such as Altitude (France) and Iberbanda (Spain) are building broadband wireless

networks in the band with the intent of migrating them to certified WiMax. The

3.5 GHz band is also operational in Latin America, China and Canada.

However, it would not be a cakewalk for operators to get governments and

regulators to open these bands for them. For instance in Europe, the 2.5 GHz was

set aside as an expansion band for 3G and is due to be allocated across the

continent by 2008. Even though the European Commission seems to agree with the

3G operators' contention that 2.5 GHz is exclusively meant for 3G

technologies, it's going to be tough call for WiMax operators as 3G operators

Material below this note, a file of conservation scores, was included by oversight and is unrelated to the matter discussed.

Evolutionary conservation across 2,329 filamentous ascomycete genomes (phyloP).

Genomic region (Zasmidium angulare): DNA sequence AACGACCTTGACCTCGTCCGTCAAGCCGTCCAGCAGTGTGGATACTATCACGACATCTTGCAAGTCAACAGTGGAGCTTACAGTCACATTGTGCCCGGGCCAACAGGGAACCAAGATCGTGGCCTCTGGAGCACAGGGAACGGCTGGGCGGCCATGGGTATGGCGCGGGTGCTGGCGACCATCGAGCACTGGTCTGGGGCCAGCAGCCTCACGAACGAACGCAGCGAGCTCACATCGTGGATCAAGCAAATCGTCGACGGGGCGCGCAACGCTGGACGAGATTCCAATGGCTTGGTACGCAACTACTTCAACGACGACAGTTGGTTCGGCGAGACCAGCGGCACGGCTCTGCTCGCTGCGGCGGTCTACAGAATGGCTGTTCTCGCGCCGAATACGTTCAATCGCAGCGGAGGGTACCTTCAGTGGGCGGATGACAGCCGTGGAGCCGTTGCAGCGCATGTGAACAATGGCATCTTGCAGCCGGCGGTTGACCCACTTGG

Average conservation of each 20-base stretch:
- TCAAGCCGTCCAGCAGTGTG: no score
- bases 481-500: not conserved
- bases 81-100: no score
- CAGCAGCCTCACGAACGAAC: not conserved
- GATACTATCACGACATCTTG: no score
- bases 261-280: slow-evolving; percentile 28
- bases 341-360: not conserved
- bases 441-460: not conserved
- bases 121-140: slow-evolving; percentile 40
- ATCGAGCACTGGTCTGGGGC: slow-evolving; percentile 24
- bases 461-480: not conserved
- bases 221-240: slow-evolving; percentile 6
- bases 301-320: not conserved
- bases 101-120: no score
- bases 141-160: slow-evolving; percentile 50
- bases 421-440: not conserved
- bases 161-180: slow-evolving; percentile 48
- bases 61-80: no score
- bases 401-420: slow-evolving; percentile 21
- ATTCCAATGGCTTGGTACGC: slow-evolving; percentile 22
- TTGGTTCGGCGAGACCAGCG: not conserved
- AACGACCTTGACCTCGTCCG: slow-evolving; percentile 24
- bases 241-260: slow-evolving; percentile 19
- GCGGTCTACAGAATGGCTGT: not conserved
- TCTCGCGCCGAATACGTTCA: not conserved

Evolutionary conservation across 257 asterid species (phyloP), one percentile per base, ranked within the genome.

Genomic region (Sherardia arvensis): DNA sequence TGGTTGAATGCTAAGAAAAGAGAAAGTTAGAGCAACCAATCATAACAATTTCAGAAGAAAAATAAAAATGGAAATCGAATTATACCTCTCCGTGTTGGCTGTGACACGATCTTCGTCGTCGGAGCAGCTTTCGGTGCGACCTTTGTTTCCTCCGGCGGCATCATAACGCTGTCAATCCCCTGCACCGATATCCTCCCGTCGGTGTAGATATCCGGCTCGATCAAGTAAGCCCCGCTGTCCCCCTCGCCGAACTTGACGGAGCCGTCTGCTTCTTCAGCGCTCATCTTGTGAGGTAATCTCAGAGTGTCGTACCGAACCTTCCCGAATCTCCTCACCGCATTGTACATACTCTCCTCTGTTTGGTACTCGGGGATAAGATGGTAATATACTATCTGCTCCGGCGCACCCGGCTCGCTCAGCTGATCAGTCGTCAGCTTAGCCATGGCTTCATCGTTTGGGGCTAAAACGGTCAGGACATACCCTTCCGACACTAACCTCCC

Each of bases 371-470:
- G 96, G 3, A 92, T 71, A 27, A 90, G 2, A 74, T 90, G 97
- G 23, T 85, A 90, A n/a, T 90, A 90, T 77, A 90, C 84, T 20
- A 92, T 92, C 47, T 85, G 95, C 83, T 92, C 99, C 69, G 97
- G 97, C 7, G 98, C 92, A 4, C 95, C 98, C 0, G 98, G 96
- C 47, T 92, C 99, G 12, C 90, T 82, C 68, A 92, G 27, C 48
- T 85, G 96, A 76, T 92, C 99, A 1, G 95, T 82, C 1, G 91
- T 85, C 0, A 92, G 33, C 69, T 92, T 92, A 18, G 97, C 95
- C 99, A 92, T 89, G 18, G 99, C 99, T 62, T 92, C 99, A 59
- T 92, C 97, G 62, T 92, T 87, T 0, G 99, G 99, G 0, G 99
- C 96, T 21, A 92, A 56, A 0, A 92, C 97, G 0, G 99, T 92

are lobbying hard to ensure the bands exclusivity for them.

India: No Frequency So Far



Despite all the noise about making broadband available to the masses, and

the Union Communications and IT Minister, Dayanidhi Maran, posing positive on

wireless broadband, WiMax has failed to gain the attention that it deserves. The

spectrum allocation for WiMax is yet to take place.

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While the Broadband Policy, announced by the government last year, recognizes

the role of wireless in the spread of broadband, there was no spice in it that

could excite WiMax enthusiasts. The policy only talked of de-licensing 2.40-2.48

GHz band and 5.15-5.35 GHz band. Operators have shown no keenness on these

unlicensed bands. Though the National Frequency Allocation Plan has made some

provisions for the use of 2.5GHz and the government has opened up 3.3 GHz,